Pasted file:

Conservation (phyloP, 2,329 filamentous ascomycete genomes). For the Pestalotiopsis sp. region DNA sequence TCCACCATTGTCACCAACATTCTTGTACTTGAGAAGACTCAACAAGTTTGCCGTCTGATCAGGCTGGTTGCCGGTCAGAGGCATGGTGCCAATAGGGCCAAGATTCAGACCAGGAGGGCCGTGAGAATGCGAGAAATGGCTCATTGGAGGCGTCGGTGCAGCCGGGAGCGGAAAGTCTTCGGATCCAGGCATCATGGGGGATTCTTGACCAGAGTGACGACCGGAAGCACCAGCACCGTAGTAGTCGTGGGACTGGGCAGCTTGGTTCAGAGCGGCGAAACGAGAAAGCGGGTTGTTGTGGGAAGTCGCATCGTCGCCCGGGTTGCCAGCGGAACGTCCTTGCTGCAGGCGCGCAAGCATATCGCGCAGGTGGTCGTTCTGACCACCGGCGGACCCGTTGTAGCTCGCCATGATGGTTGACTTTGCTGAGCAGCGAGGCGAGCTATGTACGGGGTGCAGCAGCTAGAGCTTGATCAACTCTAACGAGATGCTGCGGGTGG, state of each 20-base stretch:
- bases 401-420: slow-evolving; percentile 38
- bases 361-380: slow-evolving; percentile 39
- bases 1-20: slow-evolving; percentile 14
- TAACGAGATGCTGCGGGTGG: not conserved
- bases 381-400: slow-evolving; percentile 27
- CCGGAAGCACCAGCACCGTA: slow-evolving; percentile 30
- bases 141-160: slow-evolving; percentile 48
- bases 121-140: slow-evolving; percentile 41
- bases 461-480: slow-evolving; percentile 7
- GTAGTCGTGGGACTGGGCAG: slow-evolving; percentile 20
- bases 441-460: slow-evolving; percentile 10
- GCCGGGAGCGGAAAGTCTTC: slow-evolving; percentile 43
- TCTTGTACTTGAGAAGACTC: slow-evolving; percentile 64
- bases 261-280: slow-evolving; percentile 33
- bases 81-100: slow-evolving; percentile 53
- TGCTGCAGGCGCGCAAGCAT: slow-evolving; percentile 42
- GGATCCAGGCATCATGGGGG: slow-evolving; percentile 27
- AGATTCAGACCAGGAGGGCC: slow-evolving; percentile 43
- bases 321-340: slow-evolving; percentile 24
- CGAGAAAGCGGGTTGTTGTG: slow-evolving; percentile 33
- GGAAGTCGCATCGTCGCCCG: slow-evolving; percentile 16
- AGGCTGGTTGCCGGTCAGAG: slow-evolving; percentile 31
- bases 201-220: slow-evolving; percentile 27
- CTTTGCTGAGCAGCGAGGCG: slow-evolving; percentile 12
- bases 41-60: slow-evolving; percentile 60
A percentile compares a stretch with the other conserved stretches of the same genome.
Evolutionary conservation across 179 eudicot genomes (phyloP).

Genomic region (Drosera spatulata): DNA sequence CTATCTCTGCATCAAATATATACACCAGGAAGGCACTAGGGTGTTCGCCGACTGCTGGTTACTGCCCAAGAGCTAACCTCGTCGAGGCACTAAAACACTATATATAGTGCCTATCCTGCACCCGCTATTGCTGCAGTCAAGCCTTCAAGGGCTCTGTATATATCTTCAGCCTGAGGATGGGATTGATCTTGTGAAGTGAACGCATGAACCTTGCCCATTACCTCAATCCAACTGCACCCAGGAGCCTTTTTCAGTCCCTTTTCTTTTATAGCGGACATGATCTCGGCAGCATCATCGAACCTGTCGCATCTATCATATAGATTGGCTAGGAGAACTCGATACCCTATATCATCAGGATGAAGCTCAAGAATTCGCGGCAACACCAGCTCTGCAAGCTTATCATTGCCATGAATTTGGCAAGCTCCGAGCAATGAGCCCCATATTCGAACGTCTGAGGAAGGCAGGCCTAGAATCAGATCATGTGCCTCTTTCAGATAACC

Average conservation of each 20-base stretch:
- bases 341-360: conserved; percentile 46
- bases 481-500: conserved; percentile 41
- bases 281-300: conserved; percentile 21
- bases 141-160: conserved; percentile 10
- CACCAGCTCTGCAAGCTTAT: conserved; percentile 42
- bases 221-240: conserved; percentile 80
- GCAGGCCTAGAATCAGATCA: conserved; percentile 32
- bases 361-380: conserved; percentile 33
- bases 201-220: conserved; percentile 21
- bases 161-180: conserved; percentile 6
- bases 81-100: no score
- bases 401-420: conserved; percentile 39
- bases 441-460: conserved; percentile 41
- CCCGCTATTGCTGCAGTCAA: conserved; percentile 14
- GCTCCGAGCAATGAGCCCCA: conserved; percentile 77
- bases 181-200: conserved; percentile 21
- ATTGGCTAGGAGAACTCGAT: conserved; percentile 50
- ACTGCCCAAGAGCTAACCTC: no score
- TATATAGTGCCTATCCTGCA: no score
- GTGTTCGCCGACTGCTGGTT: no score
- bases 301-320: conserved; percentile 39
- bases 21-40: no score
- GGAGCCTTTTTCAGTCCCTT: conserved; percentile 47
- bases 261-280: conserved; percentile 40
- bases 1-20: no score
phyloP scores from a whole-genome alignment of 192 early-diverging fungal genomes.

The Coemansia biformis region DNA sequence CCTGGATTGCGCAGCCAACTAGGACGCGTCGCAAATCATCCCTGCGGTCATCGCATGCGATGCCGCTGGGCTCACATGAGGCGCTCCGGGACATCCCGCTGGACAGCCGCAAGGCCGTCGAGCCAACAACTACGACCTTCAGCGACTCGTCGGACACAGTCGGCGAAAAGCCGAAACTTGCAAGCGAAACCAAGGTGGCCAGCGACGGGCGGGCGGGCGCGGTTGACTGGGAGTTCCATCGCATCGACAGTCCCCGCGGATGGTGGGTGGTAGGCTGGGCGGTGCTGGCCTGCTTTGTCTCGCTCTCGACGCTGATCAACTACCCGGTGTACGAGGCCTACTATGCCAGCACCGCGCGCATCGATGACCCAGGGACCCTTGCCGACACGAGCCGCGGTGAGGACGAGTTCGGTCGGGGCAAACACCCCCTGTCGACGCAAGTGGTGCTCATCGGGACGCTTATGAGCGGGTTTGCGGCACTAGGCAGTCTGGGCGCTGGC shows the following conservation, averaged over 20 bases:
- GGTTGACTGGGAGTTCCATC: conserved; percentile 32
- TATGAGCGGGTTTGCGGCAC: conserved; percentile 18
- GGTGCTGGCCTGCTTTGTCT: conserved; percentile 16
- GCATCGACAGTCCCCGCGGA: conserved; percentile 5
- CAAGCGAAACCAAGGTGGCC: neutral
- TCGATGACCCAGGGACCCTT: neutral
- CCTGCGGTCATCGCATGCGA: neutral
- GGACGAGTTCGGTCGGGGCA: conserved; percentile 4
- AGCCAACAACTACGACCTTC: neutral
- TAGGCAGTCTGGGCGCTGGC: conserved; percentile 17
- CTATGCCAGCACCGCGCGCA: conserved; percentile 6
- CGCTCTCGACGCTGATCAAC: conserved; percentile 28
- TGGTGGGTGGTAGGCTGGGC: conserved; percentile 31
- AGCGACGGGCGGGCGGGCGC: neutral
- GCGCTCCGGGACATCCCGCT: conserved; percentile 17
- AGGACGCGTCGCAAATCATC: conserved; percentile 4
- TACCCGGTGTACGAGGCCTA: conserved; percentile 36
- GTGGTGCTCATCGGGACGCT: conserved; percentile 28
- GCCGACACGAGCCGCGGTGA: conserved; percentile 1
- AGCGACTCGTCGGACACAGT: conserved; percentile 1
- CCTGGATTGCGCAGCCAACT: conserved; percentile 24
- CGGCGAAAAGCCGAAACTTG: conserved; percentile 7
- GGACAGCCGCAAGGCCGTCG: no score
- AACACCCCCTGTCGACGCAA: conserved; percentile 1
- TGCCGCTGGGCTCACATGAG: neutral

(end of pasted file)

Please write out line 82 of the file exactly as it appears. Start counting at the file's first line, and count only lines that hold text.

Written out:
- TGCCGCTGGGCTCACATGAG: neutral